Premier Exhibition (PRXI) update: Jan 2012
Just before Christmas Premier announced that they will be auctioning off their Titanic salvage artifacts. The sale will take place through Guernsey’s on the 100th anniversary of the sinking of the ship, April 2012. You can read the press release here.
I view this as a step in the right direction for shareholders. Management has finally capitulated, acknowledging that full value of the artifacts cannot be realized though their exhibition operations alone. I’m tipping my hat to the Sellers people for forcing this on management.
Let’s look at what the auction might raise for Premier. The press release quotes an appraised value of at least $189 million for the artifacts. (In my original analysis I gave the artifacts a value of $145 pre-tax) We’ll look at two scenario’s. For Scenario I I’ll assume Premier receives the full appraised value adjusted for inflation and round the number off to $200 million. For Scenario II I’ll assume that they only receive 50% of the inflation adjusted appraised value, or $100 million. I don’t really have any insight into what they might realize so this is just a stab in the dark.
Value of Titanic artifacts to be sold (in millions except per share data)
|Scenario I||Scenario II|
|commission at 8%||($16.0)||($8.0)|
|Net after commission||$184.0||$92.0|
|Net after tax||$119.6||$59.8|
|Cash value per share||$2.28||$1.14|
The commission rate above is the one quoted in the agreement with Guernsey’s, attached to the 8K. There may be some additional advertising, insurance or other expenses associated with the auction but I will assume they are minimal. I have assumed a full load of taxes, which may or may not be the case, as they might be offset by tax loss carryforwards, if there are any at the corporate level, or by expenditures associated with securing the artifacts, if these have not been previously realized. Furthermore, I have assumed, worst case, that shares outstanding have been inflated by the full amount of the Lincoln Capital share raise, which may or may not have taken place; the agreement and prospectus had been previously filed but not necessarily consumated (I haven’t seen any SEC filing but I’m not sure one is needed).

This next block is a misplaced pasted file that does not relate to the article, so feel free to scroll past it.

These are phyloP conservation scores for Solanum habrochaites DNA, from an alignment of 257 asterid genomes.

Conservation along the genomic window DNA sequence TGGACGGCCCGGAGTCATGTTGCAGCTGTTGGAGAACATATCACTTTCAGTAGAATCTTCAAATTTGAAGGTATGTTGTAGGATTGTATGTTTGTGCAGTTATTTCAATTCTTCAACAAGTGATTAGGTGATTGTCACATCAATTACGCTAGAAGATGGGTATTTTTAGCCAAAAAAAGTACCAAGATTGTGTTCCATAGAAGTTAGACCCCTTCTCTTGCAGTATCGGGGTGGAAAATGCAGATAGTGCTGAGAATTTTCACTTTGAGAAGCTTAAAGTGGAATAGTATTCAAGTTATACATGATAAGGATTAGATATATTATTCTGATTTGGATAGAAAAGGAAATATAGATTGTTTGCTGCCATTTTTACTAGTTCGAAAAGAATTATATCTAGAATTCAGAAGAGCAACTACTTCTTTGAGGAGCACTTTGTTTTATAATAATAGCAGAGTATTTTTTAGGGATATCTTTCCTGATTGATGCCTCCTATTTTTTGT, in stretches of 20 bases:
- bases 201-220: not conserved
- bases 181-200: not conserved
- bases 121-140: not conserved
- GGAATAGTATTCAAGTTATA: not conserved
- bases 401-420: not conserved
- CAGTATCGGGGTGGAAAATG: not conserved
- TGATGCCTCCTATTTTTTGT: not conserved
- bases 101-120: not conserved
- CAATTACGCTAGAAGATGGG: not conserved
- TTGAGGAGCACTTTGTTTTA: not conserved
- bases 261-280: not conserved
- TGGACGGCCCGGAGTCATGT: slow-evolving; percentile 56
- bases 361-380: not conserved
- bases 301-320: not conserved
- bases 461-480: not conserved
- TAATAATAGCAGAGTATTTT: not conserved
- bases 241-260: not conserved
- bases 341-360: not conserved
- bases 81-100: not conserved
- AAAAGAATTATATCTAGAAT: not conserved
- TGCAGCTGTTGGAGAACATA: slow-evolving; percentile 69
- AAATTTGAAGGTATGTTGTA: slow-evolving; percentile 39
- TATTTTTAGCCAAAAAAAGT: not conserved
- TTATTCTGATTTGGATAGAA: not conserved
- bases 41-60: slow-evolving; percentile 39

At minimum, however, we should see value flowing to Premier (if not to us shareholders directly) of between $1.14 and $2.28 per share with the sale of the artifacts. This isn’t too bad on a current post-announcement share price of $2.45. Note that in my original analysis I used a per-share value for the entire company of about $4.50 which included components not included above, such as the value of the digital archives relating to the Titanic discovery, theTitanic salvage rights, the exhibition business itself and any cash on the balance sheet.
While I’m not convinced that the full $4.50 per share will ever be realized by shareholders, I think that the current share price of $2.45 still discounts the company’s assets too steeply. So I will continue to hold my shares at least until favorable tax treatment kicks in (just about a month to go) and the discount to intrinsic value narrows substantially.